Sometimes it can feel like you and your client are on different planets.
You agree there’s a problem, you agree something needs to be done, you even agree on what the solution looks like…
But you can’t seem to agree on what it should cost.
It turns out there’s a very simple explanation for this. Psychologists call it the endowment effect.
The endowment effect is the tendency for people who own a good to value it more than people who do not. Its economic impact is consequential. It creates market inefficiencies and irregularities in valuation such as differences between buyers and sellers, reluctance to trade, and mere ownership effects. Traditionally, the endowment effect has been attributed to loss aversion causing sellers of a good to value it more than buyers.
How the Endowment Effect Creates Problems Between Buyers and Sellers
The endowment effect is built on the theory of loss aversion, which is “the tendency to strongly prefer avoiding losses to acquiring gains.”
Carey Morewedge, Associate Professor of Marketing at Boston University, explains how loss aversion plays into the dynamics between buyers and sellers.
When we are buyers, not owning the good is the status quo so acquiring the good is a gain. When we are sellers, owning the good is the status quo so giving it up is a loss. Because we are loss averse — losses impact us more than equivalent gains — this difference in perspective leads us to value goods more when we are sellers than when we are buyers.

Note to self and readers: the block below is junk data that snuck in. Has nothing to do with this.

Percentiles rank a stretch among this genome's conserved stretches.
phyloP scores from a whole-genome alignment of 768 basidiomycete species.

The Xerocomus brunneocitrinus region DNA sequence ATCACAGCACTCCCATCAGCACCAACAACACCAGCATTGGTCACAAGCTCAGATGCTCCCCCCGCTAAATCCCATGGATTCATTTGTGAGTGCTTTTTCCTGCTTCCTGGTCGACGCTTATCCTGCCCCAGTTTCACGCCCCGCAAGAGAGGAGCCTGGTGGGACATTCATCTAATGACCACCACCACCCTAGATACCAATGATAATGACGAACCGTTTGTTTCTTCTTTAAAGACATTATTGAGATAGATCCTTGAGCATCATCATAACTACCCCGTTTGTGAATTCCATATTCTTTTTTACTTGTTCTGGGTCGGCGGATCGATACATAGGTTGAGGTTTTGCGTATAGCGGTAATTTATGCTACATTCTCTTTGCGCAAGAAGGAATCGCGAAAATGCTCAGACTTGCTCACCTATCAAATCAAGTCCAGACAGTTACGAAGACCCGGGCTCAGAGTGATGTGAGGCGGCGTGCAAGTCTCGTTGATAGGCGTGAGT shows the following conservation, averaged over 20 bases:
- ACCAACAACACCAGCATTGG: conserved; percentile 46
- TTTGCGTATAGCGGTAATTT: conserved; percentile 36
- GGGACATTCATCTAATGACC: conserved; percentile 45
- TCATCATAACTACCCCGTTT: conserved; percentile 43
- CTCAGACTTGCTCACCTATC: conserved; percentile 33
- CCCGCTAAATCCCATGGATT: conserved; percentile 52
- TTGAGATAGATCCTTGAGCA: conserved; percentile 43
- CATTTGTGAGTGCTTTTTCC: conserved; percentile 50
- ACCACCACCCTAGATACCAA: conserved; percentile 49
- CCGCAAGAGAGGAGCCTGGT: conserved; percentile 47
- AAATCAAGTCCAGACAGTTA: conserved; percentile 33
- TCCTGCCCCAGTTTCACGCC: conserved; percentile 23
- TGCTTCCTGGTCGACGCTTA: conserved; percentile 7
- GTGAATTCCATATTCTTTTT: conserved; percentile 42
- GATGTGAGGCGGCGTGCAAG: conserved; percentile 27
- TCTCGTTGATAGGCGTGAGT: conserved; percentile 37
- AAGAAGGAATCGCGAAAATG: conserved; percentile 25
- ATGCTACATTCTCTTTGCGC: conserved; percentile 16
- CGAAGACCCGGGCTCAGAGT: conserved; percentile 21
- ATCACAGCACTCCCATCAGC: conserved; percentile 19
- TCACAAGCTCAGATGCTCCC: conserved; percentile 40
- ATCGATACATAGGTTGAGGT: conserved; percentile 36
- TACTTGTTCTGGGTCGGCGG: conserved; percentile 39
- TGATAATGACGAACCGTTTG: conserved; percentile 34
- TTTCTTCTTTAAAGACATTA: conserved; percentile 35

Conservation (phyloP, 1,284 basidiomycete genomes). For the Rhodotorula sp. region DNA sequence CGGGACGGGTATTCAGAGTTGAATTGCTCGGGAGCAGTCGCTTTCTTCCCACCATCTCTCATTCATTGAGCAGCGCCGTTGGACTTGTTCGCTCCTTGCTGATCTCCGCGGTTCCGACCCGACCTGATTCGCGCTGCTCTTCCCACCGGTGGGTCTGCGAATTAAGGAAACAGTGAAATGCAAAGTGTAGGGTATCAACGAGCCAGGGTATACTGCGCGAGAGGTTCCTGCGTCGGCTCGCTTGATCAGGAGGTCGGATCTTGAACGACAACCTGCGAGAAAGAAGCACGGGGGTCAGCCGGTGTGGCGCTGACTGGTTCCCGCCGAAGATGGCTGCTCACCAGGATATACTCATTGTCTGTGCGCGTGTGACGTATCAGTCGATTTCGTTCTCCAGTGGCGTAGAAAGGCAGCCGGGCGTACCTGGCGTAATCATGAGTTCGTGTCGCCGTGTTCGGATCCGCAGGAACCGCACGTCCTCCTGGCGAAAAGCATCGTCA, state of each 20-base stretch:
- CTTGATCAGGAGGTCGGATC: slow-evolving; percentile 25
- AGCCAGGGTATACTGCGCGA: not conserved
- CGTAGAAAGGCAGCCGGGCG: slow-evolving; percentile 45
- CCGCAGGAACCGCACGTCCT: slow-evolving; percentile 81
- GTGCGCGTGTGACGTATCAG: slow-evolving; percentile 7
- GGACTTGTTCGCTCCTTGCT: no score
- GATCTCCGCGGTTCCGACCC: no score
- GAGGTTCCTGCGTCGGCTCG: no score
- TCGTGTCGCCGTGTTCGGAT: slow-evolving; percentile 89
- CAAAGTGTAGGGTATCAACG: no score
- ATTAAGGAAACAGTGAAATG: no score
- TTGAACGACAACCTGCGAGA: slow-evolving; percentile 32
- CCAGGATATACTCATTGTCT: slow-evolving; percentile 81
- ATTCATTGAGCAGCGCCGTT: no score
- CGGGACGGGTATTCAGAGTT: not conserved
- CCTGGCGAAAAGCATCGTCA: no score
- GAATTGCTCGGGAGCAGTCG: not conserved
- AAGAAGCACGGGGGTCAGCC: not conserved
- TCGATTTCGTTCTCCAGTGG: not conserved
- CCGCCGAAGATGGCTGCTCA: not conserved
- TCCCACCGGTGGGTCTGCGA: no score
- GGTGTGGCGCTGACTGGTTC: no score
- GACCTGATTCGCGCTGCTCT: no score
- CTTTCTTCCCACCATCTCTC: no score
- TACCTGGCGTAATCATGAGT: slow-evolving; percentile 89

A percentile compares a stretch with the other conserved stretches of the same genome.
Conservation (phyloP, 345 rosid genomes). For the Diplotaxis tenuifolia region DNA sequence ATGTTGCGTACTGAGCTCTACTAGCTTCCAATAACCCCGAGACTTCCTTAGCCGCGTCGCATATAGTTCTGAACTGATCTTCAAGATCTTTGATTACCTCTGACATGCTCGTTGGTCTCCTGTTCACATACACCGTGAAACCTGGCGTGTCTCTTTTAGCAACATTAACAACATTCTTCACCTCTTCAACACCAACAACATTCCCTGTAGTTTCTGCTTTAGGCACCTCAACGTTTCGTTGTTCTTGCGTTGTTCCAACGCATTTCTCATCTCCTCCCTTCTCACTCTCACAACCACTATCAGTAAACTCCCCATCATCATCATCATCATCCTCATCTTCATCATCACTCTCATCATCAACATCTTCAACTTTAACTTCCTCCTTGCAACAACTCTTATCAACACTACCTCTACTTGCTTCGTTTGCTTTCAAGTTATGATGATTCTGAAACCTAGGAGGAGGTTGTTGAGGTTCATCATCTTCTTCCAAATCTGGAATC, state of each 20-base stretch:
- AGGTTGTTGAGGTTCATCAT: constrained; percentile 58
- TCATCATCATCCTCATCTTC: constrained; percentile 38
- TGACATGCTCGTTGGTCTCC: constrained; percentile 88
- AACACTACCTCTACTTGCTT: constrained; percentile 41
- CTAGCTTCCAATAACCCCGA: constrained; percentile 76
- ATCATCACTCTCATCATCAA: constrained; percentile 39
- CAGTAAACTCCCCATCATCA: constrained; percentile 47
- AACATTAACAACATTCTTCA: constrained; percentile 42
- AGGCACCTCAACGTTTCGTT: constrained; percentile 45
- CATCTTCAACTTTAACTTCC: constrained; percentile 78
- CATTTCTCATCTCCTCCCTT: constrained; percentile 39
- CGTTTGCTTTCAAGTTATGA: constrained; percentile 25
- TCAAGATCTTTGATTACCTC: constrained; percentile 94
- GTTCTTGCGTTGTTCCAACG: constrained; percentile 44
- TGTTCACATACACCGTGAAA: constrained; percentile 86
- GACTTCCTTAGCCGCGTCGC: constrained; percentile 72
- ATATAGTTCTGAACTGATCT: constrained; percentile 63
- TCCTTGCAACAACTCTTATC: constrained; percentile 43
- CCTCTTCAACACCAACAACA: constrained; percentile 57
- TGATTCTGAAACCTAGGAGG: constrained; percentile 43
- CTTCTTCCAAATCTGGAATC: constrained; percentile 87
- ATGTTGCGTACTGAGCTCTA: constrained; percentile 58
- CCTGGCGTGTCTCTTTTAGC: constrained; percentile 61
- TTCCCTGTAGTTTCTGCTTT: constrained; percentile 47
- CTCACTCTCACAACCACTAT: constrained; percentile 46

In any sales transaction, the buyer is the one who stands to gain, while the seller is the one who stands to lose.
That almost sounds counter intuitive. But think about it.
A buyer will only decide to enter into a transaction, and thereby disrupt the status quo, if there’s a significant chance of gains. And the price they’re willing to pay is limited to the value of the gains they expect to receive.
On the other hand, as the seller, you’re motivated more by the fear of loss than the hope for gains… because you’re the one who has to actually do the work.
You have to put in the time and effort to create value for the client. You have to allocate precious firm resources and staff to work on the engagement.
You have little to gain and everything to lose.
So when it comes to fees, you’ll place a higher price tag on the deal… because you know what you’re giving up.
How to Get Buyers to See Things Your Way
Morewedge recommends three strategies to reduce the endowment effect and help buyers see the numbers from your perspective:
#1 – Sell the benefits.
Asking buyers to first think about the valuable attributes of the good they might acquire leads them to value the good more.
Remind buyers what they stand to gain through your solution. Buyers will naturally discount the value you claim to deliver. Your job is to mitigate the risks that are getting in the way of them fully appreciating your value proposition.
#2 – Change the reference point.
Another effective tactic is to change the reference price that people use to evaluate the good… When selling or trading a good, one might remind buyers of more expensive alternatives to what one is offering.
What are the costs of inaction? Is the status quo really an option? The most potent alternative to engaging your firm is doing nothing. You need to make the case for why doing nothing is far more expensive than paying your price.
#3 – Make it real.
Get buyers to touch, hold, or imagine owning the good. Experiences like interacting with a product through a touchscreen, receiving a coupon for it, or temporarily being the highest bidder for it in an auction all have the potential to induce the endowment effect for the product if they make us feel like we own it.
The more you can help buyers visualize the outcome, the better. Talk about clients who are already enjoying the benefits of your solution. Describe how your work has helped others and give your buyers the chance to see themselves in those stories.